Handa is an island surrounded by high sea-cliffs lying a short distance from the west coast of Scotland. It provides a nesting place for seabirds that feed in the waters of the northern Minch. During the breeding season, this area supports 200,000 seabirds including: kittiwakes, great skuas, fulmars, razorbills and guillemots.
MPA TypeSpecial Protection Area
Special Protection Areas (SPAs) are strictly protected sites designated uner European legislation. They are established to protect rare and vulnerable birds and for regularly occurring migratory species.
Designation date1 April 1990
Surface Area32.05 km2 (12.38 mi.2)
Perimeter44.54 km (27.68 mi.)
Razorbill (Alca torda)
A migratory bird that breeds on coastal cliffs and spends the rest of the year at sea feeding on small fish like sandeel, sprat and herring.
Northern fulmar (Fulmarus glacialis)
Almost gull-like, this grey and white seabird is related to the albatrosses. It flies low over the sea on stiff wings.
Black-legged kittiwake (Rissa tridactyla)
A small cliff nesting seabird named for it its nasal “ki-ti-waak”” callnotes. The population is declining in some areas
Seabird assemblage (Seabird assemblage)
Important areas where a number of seabird species occur in significant numbers.
Common guillemot (Uria aalge)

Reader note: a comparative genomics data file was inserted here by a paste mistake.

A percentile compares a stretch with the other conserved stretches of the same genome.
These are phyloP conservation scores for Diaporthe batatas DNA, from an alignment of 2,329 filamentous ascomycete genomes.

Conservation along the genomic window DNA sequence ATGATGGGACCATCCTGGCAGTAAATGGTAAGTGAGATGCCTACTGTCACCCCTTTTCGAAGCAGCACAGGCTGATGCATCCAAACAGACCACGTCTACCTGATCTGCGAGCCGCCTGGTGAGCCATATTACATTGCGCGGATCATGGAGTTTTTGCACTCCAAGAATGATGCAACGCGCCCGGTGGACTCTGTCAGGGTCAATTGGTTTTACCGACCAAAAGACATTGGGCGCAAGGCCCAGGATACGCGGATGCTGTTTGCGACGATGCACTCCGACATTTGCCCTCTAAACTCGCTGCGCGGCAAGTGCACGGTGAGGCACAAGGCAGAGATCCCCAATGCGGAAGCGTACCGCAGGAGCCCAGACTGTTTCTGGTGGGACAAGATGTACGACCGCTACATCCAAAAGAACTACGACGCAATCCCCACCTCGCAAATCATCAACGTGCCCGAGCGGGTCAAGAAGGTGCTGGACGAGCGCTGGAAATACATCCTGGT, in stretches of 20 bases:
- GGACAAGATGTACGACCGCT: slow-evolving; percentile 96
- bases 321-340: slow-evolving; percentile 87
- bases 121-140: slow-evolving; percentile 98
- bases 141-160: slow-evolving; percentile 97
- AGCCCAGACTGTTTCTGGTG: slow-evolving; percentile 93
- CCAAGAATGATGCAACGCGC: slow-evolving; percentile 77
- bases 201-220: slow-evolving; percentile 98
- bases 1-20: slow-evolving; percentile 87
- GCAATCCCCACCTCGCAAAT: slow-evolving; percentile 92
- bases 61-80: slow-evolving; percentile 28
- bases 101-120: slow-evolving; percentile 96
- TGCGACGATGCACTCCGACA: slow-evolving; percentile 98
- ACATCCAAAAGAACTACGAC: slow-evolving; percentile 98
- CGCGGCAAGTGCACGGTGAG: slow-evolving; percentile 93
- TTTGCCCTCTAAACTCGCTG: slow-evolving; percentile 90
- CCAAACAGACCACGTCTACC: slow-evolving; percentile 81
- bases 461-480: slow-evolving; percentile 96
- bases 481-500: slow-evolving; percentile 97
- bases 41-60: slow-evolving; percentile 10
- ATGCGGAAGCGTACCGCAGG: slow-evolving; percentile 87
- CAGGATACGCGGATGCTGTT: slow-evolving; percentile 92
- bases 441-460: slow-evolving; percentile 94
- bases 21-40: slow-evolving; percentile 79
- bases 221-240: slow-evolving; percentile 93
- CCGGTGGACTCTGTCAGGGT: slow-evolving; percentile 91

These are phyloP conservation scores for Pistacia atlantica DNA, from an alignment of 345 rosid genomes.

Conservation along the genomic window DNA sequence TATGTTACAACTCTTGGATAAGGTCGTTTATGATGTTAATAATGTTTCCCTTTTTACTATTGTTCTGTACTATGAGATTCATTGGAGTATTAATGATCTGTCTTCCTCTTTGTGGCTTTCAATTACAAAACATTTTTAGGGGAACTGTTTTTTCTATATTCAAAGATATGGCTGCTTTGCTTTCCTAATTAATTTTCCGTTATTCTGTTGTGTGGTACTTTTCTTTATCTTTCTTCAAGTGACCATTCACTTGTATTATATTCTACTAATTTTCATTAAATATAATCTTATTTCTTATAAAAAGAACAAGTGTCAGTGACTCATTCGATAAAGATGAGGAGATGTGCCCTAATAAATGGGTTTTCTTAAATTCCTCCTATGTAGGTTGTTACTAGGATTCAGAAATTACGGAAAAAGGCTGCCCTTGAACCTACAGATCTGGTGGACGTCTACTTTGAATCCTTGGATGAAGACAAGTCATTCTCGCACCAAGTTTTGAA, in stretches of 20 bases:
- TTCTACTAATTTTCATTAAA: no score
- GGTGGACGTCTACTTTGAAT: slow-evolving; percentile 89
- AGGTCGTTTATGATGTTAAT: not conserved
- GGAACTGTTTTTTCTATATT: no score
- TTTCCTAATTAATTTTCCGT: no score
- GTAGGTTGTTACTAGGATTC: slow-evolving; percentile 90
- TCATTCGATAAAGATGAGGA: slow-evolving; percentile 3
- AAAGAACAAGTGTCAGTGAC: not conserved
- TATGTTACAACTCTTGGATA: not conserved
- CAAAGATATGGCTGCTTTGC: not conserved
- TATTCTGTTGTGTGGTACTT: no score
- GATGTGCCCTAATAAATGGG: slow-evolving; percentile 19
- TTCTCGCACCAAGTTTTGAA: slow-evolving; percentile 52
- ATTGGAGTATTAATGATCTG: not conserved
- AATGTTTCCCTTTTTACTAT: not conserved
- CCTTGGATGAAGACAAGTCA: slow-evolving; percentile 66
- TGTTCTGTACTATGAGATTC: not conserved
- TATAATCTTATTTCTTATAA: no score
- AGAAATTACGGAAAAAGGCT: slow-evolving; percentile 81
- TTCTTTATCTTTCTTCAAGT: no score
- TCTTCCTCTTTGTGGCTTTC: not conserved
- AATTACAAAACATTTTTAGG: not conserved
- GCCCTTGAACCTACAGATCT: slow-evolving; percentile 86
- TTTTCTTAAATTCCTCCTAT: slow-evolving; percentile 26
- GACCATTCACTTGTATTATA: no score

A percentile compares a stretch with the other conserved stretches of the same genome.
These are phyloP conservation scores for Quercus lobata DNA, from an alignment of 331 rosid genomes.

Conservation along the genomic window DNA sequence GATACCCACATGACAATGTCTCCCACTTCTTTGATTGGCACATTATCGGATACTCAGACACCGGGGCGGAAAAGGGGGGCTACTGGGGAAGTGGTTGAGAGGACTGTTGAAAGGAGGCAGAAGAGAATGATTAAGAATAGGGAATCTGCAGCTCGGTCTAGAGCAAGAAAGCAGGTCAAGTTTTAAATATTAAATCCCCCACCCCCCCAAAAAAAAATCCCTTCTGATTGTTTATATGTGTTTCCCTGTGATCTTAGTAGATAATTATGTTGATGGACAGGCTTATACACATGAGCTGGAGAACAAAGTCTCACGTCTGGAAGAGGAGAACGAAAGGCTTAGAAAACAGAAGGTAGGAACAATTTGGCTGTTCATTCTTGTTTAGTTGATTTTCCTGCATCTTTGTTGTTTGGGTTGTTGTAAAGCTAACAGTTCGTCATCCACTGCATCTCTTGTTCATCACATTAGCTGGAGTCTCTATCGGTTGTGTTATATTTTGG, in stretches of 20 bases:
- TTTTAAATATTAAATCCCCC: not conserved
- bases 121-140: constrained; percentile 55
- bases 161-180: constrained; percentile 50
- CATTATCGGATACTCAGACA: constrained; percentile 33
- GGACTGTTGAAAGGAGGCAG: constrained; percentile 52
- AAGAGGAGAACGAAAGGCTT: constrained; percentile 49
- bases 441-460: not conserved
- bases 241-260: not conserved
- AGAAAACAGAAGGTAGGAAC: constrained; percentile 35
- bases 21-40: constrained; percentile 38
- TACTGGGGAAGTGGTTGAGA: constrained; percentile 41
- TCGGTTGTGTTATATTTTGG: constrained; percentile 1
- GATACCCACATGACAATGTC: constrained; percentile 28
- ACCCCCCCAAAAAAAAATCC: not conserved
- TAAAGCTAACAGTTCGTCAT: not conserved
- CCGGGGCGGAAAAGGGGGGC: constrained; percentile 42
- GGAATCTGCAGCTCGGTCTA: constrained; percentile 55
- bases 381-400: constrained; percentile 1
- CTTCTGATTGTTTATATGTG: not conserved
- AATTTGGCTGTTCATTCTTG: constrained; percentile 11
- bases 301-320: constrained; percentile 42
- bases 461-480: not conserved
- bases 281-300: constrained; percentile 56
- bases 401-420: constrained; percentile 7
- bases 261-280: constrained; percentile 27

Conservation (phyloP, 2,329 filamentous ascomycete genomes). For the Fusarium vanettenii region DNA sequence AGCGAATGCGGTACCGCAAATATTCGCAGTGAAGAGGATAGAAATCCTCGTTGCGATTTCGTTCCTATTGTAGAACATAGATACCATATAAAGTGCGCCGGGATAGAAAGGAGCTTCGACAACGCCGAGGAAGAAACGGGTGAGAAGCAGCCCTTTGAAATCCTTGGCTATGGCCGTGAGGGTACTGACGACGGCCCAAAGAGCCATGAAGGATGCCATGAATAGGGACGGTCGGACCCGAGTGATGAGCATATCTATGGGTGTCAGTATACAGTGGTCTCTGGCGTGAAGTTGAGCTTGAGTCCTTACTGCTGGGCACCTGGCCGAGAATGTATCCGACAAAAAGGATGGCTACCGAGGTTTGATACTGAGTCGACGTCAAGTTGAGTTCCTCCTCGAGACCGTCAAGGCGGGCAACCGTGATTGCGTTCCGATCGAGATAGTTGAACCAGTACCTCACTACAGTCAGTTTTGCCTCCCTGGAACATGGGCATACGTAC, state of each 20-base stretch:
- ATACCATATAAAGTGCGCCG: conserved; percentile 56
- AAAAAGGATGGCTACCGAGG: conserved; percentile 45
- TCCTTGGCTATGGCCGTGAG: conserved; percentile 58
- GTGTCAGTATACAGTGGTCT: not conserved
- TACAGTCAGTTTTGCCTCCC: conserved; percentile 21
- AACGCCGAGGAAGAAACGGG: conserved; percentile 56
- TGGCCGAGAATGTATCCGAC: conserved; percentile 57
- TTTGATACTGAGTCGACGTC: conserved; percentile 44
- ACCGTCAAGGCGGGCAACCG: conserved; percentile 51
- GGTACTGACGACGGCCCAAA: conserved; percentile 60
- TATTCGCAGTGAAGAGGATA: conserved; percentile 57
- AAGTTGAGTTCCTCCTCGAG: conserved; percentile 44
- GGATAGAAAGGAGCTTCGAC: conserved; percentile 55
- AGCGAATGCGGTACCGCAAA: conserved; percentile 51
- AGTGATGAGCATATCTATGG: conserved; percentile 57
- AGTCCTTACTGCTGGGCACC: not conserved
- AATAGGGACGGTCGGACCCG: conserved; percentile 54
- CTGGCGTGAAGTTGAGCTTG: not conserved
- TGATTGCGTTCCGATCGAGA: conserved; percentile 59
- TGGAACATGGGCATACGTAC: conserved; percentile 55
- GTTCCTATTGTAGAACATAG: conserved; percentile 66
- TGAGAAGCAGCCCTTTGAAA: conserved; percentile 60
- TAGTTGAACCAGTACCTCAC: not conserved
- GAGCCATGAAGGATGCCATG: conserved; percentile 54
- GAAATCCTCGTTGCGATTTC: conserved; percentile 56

One of the most common birds breeding on sheer, crowded cliffs known as ‘seabird cities’. This seabird only comes to land to breed and spends the rest of its life at sea.
Great skua (Stercorarius skua)
A stout, dark, confident bird - the great skua is described as ‘the pirate of the seas’. It harrasses other birds and kills and eats smaller birds like puffins. It is also known to dive bomb any people who approach nesting sites.
Did you know?…
To the shelf limits, Scotland has 61% of UK waters, of which 23% are now in existing or new ‘marine protected areas’
Over half a million people have voiced their support for ‘marine protected area’ designation in the UK through our campaigns
An area over 9 times the size of Wales is now in marine protected areas in the UK, but less than 1% is considered by MCS scientists to be well managed
The future of fisheries is being decided
The UK government has opened a public consultation asking how we think they should manage our fisheries after Brexit through a new Fisheries Bill.Act now!